Military Religious Freedom Foundation outrageously calls it ‘a proselytizing entity of Franklin Graham’
By L.A. Williams, Correspondent
Christian Action League
COLORADO SPRINGS, Col. — Air Force Cadets sworn to defend the United States Constitution “against all enemies, foreign and domestic …” apparently are no longer afforded the freedom of religion guaranteed in that document’s First Amendment. At least that’s the case with those who recently decided to take part in Operation Christmas Child and invited their peers to do so as well.
After an announcement was made at the Air Force Academy dining hall and an e-mail sent to cadets telling them whom to contact if they wanted to participate, the Military Religious Freedom Foundation’s Mikey Weinstein filed a complaint. And the Air Force retracted the e-mail saying it was “not sent to the proper audience” and that the Cadet Chaplain Corps would be resending it through the proper channels.
Weinstein said he would have had no problem with a secular toy drive, but called Operation Christmas Child, which expects to send more than 8 million gifts to underprivileged children in 100 countries, “a proselytizing entity of Franklin Graham,” whom he referred to as a “fundamentalist — a total enemy of the Constitution — an absolutely incredible Islamophobe.”
Jordan Sekulow, an attorney with the American Center for Law and Justice, told the media that the attack on OCC was “outrageous” and indicative of the cultural shift happening in the United States.
“This is a perfect example of how heartless these groups are when it comes to defending their anti-religion position,” he said. “… It’s about a real hatred of religious people and people of faith that they would go so far as to stop an assistance program like Operation Christmas Child.”
Brig. Gen. Richard Clark assured the public that the cadets can still volunteer for the toy drive so long as it is through the Cadet Chaplain Corps. He said only the Chaplain Corps can advertise faith-based programs.
However, God and Country, a news service ministry of Christian Fighter Pilot.com, says there is no military policy requiring a program that interacts with organizations which hold religious beliefs to “hand itself over to the chaplaincy.”
“Put simply, the Operation Christmas Child effort by cadets was never a chaplain’s program,” God and Country reported, further demanding. “Did the military hand aid delivery to Japan over to the Chaplains because Samaritan’s Purse — the same organization running Operation Christmas Child — was providing the blankets and bottled water?”
According to the Air Force Academy’s own Web site, cadets average some 30,000 hours of community service each year, working with hundreds of civic and non-profit organizations ranging from Big Brothers and Big Sisters to March of Dimes, the Humane Society and Colorado Springs area soup kitchens.
“The Air Force Academy’s decision to back down in the face of this ludicrous attack from Weinstein could set a new precedent that takes away cadets’ religious freedom,” said the Rev. Mark Creech, executive director of the Christian Action League. “The Academy seems to be saying that cadets can coordinate community service projects unless those projects have any connection to a religious organization. If that isn’t government prohibiting the free exercise of religion, I’m not sure what is.”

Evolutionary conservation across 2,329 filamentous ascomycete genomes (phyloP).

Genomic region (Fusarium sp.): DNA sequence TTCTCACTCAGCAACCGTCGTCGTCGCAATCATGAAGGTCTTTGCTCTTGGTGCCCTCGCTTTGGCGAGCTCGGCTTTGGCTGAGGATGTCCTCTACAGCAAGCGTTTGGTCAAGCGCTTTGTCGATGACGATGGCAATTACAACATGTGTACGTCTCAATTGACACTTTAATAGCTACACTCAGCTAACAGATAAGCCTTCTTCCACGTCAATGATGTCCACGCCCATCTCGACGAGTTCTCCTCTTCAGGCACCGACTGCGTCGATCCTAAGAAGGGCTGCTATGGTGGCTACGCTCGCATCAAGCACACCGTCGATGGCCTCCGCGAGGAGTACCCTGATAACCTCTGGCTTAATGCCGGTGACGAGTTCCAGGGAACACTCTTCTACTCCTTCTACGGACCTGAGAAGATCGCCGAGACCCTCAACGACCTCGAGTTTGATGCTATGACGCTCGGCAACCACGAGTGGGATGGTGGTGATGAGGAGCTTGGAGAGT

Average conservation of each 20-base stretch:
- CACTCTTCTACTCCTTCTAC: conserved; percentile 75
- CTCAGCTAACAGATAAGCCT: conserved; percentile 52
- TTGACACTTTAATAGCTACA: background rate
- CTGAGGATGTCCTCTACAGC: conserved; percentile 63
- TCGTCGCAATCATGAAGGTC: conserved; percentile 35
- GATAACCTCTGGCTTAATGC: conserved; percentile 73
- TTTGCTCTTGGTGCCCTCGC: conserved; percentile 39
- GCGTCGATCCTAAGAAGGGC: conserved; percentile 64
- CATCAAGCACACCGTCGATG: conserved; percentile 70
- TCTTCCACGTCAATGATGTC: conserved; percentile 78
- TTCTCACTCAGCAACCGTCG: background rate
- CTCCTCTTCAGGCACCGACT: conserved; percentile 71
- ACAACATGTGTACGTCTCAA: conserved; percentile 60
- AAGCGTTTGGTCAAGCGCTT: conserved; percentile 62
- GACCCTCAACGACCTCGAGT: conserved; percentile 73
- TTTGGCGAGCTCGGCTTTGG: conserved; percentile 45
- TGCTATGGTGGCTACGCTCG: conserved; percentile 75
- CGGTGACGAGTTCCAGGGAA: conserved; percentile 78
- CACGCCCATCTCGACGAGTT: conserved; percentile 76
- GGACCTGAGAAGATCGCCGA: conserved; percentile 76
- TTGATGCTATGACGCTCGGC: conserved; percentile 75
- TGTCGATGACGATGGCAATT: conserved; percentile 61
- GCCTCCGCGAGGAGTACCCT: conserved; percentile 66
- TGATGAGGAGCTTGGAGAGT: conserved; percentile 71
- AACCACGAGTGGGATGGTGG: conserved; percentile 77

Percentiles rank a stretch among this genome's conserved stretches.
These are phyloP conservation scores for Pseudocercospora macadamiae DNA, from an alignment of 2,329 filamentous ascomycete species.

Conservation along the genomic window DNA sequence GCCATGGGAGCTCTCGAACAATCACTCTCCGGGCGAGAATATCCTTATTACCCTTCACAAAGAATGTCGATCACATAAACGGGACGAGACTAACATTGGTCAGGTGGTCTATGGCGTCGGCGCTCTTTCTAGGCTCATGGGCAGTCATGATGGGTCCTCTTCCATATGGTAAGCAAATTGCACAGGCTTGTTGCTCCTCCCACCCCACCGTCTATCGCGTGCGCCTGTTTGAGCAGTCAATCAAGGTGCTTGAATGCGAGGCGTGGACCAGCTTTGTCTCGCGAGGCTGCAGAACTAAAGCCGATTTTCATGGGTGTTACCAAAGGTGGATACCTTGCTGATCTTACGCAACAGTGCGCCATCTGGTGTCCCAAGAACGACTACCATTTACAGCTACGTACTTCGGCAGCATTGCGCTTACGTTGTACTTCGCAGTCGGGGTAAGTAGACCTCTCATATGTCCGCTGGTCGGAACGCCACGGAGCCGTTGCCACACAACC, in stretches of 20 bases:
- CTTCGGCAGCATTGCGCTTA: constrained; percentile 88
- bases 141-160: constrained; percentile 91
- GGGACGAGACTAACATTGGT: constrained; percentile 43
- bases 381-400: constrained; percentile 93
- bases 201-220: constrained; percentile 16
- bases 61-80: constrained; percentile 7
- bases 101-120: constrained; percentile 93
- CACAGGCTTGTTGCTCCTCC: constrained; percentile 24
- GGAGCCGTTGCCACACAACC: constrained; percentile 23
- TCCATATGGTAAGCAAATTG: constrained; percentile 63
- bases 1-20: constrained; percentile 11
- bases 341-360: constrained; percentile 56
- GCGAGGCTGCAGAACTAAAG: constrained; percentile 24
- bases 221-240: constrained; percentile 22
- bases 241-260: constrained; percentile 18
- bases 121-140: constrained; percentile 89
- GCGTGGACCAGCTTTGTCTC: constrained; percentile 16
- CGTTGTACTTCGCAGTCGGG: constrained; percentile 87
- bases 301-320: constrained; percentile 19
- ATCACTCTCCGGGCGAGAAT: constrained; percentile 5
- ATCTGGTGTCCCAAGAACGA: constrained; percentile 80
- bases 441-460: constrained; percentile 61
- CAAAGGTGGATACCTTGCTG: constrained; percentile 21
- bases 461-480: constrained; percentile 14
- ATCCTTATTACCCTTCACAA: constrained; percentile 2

God and Country puts it like this: “Cadets can support a food bank run by the city council with an e-mail/announcement for volunteers, but they cannot do the same thing for a food bank run by the local Catholic Church.”
“This is beyond political correctness,” Randy Forbes (R-Va.), chairman of the Congressional Prayer Caucus, told the media. “This is an anti-faith mode that we see over and over again coming from this administration and the people serving in it.”
Weinstein, who considers himself “at war with a sub-set of evangelical Christianity,” last year pressured the Army to retract its invitation to Franklin Graham to the Pentagon’s National Day of Prayer service.
Although OCC has apparently not issued any statement regarding Weinstein’s latest attack or his calling Graham an “Islamophobe,” the Samaritan’s Purse president had earlier clarified his beliefs regarding Islam when his comments about the “evil and wicked religion” drew fire in the wake of 9-11.
“I do not believe Muslims are evil people because of their faith…. But I decry the evil that has been done in the name of Islam, or any other faith — including Christianity,” Graham wrote in a Wall Street Journal commentary. He pointed out that his belief in the Bible leads him to “respectfully disagree with any religion that teaches people to put their faith in other gods” but said it is the teachings of Jesus that also prompts Christians to love Muslims.
“My concern is evidenced by the thousands of Muslims to whom our relief organization provides food, clothing, housing, supplies and medical care every day in many countries,” Graham wrote. “In fact, in recent years we have provided more relief to Muslim people than to any other group in the world — support valued at tens of millions of dollars in places like Bosnia, Kosovo, Sudan, Afghanistan, Turkey and Iraq.”
Operation Christmas Child reports that some 60,000 churches and 60,000 community groups in the United States are taking part in efforts to fill boxes for impoverished children this year.
“Our prayer is that this attack on OCC will backfire and thousands more folks who had not necessarily planned to contribute will do so,” said Dr. Creech.
To find out more about Operation Christmas Child, log on to www.samaritanspurse.org.